As late as 1930, sixty thousand dollars was spent on hotel renovations, and its income was near a solid two thousand per month.  Yet, its success was not to last. Although its business carried on into the early sixties as either a hotel or motel, the Southern eventually declined and ceased room rentals altogether.

     The beautiful front porch was removed to make way for a drug store and later a discount house. By the 1970 s, ground floor shops were all that were left, with the upstairs serving mainly as a home for pigeons.

     Here the story shifts gears. An idea to have the building purchased by the parish and renovated into an administrative complex became increasingly popular. Even so, convoluted political and monetary difficulties prevented its realization for nearly six years.

     The parish was not able to take over until officials had cobbled together a patchwork of state and federal grants, local funds, and revenues from the hotel's still-active ground floor shops. Finally, architect Arthur Middleton was commissioned to take the huge old structure in hand and transform it into a center of parish government between 1981 and 1983.

     The task alone was tough enough. Middleton, however, labored under the additional restriction of all renova­tions, even down to the repainting of the building's exterior, being limited to a cost of under one million dollars.

     Middleton claims a romantic link with the old hotel's past. His college days were salt and peppered with trips across the lake from New Orleans to savor the then fading establishment's comfortable rocking chair porch and the ice-cold beer.    He saw in the crumbling edifice a link with grander days and what he calls, "an opportunity to turn a white elephant into a catalyst for the revitalization of Covington." The hotel had recently been named as part of an official National Historical District and, at the behest of the parish council, Middleton took on the design of its rebirth.

     The limited budget demanded great care in the plans for the renovation and here Middleton, Parish Administrative Services Manager John Blair, and Campbell Engineering Company worked together to achieve a genuine miracle. The building's original covered entry was rebuilt and its grand cypress and glass doors were duplicated. Rather than remove and replace old fixtures, Middleton chose as much as possible to find the beauty within the old.

     With this in mind, vats of stripping solution were constructed on the ground floor and twenty-five solid cypress doors were refinished and returned to their original positions.

     Walls were torn down to create office space, but, rather than constructing expensive new walls, Middleton chose to insert portable and highly functional modular office carrels. Ten of these are now in use by both district attorney and judicial employees with plans for more in the future.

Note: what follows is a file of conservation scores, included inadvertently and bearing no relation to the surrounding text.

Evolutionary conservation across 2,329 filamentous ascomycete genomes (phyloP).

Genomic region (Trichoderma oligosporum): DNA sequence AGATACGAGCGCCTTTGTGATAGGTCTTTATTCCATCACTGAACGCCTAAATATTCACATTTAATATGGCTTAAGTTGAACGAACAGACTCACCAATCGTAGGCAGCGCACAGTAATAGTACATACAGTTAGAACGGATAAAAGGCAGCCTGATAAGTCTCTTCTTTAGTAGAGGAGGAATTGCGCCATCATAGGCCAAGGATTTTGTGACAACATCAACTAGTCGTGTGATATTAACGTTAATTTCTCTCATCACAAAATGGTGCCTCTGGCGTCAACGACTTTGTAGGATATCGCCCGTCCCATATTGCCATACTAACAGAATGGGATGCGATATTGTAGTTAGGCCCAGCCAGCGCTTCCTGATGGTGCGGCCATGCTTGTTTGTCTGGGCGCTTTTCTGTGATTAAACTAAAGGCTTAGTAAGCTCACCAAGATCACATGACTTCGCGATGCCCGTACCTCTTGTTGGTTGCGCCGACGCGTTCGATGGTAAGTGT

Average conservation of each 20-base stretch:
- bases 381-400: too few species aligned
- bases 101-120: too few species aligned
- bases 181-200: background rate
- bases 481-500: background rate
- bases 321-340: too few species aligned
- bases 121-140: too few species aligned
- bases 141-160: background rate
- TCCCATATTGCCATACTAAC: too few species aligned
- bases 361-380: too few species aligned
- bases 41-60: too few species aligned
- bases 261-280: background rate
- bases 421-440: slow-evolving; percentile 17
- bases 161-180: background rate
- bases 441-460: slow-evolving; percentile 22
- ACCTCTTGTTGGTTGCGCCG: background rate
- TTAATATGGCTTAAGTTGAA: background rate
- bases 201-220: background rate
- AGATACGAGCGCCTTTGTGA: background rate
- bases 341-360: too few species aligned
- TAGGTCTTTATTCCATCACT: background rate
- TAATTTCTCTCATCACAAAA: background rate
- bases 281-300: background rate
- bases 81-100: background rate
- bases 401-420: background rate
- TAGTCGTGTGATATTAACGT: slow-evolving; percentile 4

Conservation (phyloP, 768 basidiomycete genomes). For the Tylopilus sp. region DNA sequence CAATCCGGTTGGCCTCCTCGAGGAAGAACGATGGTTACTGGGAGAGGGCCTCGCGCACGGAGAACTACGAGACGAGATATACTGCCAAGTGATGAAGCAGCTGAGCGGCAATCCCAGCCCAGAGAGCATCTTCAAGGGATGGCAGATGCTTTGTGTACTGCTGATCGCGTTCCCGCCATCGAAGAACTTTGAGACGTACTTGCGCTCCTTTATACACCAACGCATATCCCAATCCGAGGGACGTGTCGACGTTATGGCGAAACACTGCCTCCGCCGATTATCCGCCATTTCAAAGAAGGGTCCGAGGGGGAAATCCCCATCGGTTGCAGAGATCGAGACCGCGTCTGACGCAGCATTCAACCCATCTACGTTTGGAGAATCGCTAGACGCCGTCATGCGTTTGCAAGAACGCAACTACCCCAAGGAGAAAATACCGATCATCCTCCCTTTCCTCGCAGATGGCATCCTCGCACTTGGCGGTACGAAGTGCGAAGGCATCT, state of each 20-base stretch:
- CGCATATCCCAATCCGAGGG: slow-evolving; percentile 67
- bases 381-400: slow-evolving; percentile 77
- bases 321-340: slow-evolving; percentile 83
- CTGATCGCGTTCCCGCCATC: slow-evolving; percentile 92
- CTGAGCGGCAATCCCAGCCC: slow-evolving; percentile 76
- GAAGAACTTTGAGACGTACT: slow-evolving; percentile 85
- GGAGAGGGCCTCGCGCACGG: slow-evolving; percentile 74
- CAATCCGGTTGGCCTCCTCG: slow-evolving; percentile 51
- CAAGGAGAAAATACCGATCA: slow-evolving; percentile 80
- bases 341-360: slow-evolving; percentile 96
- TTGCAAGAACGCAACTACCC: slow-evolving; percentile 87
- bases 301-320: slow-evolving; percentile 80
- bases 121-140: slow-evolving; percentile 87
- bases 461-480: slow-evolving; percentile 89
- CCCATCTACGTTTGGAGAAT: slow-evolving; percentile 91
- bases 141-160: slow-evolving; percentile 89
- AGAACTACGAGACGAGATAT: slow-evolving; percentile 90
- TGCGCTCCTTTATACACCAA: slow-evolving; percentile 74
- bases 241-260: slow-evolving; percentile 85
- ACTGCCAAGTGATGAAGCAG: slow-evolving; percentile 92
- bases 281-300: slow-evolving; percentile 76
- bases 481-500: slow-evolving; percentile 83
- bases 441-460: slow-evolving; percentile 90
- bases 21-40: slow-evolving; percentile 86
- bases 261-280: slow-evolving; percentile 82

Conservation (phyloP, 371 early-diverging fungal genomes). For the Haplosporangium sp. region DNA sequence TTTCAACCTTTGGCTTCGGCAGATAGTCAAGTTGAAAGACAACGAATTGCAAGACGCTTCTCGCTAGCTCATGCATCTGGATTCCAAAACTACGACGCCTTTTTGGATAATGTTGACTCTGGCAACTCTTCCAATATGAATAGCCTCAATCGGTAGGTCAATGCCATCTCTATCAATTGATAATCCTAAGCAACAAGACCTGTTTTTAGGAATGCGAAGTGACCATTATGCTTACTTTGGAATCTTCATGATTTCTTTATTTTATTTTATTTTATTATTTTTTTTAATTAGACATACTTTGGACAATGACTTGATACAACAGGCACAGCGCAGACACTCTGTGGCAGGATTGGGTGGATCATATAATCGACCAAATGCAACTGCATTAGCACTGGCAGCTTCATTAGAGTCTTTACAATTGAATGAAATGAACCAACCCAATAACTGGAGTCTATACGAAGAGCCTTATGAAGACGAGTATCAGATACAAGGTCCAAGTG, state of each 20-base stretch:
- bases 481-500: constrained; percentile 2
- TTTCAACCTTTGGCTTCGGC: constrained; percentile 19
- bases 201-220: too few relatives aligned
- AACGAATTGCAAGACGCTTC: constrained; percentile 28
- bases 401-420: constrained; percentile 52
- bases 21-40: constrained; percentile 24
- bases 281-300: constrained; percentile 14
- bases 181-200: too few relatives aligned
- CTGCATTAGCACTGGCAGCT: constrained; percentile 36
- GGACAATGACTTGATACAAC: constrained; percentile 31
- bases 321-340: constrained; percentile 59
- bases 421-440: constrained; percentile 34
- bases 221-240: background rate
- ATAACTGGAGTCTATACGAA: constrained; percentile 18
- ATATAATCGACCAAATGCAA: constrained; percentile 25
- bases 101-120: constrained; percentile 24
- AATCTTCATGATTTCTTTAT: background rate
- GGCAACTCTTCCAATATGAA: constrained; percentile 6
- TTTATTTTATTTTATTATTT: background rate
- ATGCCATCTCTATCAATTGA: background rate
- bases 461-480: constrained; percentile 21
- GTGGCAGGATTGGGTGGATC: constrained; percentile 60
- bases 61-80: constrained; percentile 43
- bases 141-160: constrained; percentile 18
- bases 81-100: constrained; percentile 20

Each section of parish government also boasts its own kitchenette facilities. These are spaced conveniently throughout the building and number five in all.

     Middleton went to great lengths to retain the old hotel's inherent charm. He kept the lovely cypress stairway at the rear and exposed the building's original brickwork wherever possible. Old flaws which could not afford to be corrected were artfully reconstructed into acceptable new modes. Thus, a corridor which slopes somewhat downward now sports a false beamed ceiling which evens its lines to the viewer's eye.

     A gorgeous meeting chamber was fashioned for the police jury as well as a courtroom which seats eighty. Offices were created for a multiplicity of parish employees as well as for Judge Strain, Parish Court Administrator Bob Tyler, and District Attorney Marion Farmer.

     A private corridor was built to allow the judge access from his office directly to the courtroom. Two law libraries were also constructed along with a comfortable waiting room adjacent to the judge's chambers.

     Middleton's careful planning is evident everywhere as is the attention to detail followed through by both Blair and Campbell Engineering. What the parish has achieved at a budget of less than a million dollars is a lesson for future administrative planners.

     Yet, perhaps more important than the monetary efficiency is something else. Middleton and the parish have joined hands to maintain a continuity within the building which is now the parish's heart, but which was once its soul.

Northshore Magazine July, 1984

Parish Council Chambers